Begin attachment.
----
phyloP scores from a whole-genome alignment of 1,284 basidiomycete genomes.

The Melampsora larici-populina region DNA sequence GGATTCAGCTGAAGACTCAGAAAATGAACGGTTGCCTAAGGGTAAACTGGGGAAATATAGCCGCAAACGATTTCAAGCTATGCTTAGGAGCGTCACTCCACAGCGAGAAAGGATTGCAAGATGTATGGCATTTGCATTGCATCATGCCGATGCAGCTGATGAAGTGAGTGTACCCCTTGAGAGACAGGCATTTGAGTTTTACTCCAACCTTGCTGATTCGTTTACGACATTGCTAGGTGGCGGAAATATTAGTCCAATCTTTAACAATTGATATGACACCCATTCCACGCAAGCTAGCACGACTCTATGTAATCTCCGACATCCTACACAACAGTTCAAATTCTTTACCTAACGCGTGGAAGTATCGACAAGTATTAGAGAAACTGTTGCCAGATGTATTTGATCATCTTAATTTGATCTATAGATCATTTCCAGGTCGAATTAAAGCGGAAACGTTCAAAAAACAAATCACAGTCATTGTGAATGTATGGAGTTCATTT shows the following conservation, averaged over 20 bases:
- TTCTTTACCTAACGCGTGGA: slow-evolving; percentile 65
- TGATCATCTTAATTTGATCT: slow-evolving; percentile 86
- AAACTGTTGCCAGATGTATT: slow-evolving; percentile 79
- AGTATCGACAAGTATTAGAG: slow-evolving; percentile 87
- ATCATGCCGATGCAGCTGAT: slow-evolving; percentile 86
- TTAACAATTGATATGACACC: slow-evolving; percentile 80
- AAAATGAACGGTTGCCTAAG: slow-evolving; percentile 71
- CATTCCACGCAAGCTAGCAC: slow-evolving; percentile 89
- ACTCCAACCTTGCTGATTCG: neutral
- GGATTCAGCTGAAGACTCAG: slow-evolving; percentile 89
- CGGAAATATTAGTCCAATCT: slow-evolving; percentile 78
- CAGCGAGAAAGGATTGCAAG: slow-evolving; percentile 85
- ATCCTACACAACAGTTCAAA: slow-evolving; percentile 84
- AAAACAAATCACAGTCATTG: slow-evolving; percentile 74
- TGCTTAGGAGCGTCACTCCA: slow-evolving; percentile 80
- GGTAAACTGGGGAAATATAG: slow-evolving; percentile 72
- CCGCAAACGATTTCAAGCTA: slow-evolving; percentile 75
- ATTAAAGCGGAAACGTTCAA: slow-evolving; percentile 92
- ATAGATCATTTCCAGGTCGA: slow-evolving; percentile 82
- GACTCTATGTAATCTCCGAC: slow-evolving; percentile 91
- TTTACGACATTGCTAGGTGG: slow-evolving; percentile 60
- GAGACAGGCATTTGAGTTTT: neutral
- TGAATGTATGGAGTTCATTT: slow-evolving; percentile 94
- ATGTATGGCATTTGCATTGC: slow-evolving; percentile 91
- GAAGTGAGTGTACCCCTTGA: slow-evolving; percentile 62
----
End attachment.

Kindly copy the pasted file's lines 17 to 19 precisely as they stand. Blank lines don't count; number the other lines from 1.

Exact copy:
- TGCTTAGGAGCGTCACTCCA: slow-evolving; percentile 80
- GGTAAACTGGGGAAATATAG: slow-evolving; percentile 72
- CCGCAAACGATTTCAAGCTA: slow-evolving; percentile 75